"McDonald's said its top human-resources executive has left the company, days after the burger giant fired its chief executive, Steve Easterbrook, because of his relationship with an employee.

McDonald’s said Chief People Officer David Fairhurst left the company on Monday, without providing any details of the reasoning behind his departure. A McDonald’s representative said Mr. Fairhurst’s exit wasn’t related to the firing of Mr. Easterbrook.

New CEO Chris Kempczinski said in an email to employees Monday that Mr. Fairhurst was moving on from McDonald’s after 15 years of service, and had helped enhance the company’s brand. Mason Smoot, a McDonald’s senior vice president and company employee since 1994, was elevated to Mr. Fairhurst’s role on an interim basis, Mr. Kempczinski said.

Mr. Fairhurst didn’t respond to requests for comment. He had worked with Mr. Easterbrook for McDonald’s in the U.K. and was promoted to the top human-resources job soon after Mr. Easterbrook became CEO in 2015."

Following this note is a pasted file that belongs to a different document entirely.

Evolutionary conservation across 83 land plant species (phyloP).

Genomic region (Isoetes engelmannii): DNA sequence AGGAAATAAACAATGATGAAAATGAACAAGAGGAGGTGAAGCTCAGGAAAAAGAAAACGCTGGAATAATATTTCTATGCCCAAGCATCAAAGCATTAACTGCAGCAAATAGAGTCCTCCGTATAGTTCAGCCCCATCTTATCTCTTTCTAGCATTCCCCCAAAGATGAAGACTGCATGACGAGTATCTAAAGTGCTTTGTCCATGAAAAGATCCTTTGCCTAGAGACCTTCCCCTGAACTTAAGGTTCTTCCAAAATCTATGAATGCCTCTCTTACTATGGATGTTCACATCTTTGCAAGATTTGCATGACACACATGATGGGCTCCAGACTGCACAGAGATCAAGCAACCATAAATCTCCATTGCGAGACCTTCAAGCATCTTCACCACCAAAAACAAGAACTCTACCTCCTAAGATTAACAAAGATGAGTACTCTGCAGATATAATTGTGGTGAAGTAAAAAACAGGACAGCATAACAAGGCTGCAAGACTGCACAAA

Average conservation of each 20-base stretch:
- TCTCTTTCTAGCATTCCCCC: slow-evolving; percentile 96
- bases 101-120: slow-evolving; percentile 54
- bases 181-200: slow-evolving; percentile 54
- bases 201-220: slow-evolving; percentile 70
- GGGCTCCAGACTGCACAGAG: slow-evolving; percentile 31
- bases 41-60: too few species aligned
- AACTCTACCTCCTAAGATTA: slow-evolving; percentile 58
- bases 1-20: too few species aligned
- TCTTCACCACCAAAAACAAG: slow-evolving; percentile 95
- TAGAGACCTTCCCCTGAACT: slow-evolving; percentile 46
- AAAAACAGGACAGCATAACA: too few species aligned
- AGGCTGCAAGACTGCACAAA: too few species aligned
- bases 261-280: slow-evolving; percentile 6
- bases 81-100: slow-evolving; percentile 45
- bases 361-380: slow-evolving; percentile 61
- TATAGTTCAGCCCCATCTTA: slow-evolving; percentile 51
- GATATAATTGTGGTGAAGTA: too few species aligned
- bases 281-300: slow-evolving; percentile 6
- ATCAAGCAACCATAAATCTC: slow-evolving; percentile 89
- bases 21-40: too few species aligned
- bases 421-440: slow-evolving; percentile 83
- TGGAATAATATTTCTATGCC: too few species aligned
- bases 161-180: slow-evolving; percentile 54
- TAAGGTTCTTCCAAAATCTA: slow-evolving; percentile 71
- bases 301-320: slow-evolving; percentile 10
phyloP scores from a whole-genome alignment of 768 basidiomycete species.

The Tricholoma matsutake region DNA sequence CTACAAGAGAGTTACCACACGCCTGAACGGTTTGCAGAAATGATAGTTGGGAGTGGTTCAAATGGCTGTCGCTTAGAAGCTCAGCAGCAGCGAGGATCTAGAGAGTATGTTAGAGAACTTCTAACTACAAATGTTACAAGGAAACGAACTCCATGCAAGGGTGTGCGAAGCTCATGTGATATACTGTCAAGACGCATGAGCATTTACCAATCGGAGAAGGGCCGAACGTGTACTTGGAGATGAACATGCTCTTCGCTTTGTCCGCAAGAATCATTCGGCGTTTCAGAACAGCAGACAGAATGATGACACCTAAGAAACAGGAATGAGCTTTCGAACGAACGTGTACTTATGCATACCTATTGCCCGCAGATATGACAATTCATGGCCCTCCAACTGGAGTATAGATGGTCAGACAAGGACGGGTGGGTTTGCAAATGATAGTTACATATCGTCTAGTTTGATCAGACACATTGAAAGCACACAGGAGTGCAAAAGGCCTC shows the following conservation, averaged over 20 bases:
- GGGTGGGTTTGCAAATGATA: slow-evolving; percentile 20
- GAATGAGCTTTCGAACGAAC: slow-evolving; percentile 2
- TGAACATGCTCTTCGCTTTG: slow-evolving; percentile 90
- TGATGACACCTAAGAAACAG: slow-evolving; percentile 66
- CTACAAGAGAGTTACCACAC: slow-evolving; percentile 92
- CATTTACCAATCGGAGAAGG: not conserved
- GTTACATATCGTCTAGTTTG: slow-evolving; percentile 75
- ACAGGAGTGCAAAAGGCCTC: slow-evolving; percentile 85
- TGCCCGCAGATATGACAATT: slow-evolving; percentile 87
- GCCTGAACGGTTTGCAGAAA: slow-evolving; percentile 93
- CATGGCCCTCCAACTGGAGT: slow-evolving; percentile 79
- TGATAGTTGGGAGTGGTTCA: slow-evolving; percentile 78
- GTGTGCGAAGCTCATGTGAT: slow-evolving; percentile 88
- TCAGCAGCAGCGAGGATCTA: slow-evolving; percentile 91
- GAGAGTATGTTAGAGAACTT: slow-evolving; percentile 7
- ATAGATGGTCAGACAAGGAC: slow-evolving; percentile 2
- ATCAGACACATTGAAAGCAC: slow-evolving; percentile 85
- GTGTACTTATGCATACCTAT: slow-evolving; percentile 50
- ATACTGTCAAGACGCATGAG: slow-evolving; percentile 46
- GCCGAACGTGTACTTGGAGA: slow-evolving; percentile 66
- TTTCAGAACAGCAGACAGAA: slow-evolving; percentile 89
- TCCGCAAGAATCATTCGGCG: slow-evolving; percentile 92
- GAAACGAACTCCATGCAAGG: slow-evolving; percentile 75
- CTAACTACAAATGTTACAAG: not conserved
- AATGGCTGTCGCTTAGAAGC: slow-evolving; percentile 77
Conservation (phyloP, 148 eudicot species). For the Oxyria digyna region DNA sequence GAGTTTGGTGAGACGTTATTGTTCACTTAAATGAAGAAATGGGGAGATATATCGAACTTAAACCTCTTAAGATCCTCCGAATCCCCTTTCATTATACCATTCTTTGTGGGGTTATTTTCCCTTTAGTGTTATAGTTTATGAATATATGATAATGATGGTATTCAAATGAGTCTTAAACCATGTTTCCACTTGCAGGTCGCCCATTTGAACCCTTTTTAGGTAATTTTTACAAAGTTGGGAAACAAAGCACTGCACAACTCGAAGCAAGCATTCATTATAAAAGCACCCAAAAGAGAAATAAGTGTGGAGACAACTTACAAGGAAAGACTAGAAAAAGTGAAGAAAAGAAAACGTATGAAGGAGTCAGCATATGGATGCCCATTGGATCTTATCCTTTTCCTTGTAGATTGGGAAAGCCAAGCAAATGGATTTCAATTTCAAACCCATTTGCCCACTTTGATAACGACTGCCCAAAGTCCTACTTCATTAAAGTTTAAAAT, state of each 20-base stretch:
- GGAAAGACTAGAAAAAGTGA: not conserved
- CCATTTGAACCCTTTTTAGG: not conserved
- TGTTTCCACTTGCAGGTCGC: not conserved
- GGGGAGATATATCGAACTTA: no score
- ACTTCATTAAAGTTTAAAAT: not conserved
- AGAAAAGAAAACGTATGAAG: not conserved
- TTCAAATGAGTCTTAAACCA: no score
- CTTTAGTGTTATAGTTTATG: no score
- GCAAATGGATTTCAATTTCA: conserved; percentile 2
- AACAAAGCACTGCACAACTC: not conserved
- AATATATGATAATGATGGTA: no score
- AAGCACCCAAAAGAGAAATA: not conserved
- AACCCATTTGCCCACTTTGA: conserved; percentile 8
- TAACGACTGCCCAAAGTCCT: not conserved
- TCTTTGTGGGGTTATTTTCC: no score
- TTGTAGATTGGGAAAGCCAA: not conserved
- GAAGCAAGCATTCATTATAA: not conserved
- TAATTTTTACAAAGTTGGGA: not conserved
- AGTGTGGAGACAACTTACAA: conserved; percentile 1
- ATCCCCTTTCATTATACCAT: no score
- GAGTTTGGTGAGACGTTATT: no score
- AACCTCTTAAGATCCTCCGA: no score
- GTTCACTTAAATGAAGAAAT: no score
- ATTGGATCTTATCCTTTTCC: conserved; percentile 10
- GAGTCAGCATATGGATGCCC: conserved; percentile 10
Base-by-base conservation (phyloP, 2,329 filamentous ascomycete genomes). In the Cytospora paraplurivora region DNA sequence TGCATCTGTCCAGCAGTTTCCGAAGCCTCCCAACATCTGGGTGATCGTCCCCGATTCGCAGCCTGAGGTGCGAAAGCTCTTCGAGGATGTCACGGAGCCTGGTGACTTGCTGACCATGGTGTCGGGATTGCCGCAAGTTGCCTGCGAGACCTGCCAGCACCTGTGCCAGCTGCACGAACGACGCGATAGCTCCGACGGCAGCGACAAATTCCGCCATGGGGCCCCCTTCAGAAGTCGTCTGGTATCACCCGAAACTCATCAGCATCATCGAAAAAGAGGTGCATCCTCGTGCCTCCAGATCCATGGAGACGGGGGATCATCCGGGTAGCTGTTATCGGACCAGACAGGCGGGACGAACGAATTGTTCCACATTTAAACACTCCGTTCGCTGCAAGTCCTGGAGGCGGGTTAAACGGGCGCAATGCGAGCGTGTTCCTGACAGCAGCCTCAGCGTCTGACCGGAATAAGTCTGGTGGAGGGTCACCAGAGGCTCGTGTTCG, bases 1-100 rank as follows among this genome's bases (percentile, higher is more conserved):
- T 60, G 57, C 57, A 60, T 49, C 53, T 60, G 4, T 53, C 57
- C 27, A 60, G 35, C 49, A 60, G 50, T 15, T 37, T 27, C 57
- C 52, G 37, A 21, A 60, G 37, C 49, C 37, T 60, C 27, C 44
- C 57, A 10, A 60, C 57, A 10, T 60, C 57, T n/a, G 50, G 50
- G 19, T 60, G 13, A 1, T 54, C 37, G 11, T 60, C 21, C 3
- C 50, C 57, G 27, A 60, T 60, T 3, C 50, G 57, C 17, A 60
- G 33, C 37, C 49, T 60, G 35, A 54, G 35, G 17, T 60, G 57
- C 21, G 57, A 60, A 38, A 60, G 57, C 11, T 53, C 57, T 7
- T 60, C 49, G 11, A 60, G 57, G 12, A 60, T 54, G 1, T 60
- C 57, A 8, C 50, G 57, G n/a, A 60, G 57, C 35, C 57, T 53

Did Fairhurst leave for reasons unrelated to the firing of the CEO for an inappropriate relationship? While that's possible, it's also unlikely.

Here's the top possible reasons for the departure of Fairhurst:

  1. He knew about the relationship and didn't escalate it appropriately.
  2. He didn't know about the relationship, but should have based on the circumstances.
  3. The board didn't evaluate whether he knew or not, they just decided he couldn't stay based on his long-term relationship with the CEO and the sensitivity of the issue related to the responsibility of the HR Function.

Regardless of the reason, the separation of McDonald's CHRO Fairhurst is a visible reminder of a shifting landscape for HR leaders. When it comes to issues of professional conduct in the C-Suite, we're increasingly being held accountable for the actions of the leaders we support. If we know of an issue, it's our responsibility to bring it up.  But more importantly, it's our job to be wired in to what's going on. At the end of the day, if we're not connected enough to have the information we need, we're going to be held accountable when bad stuff happens.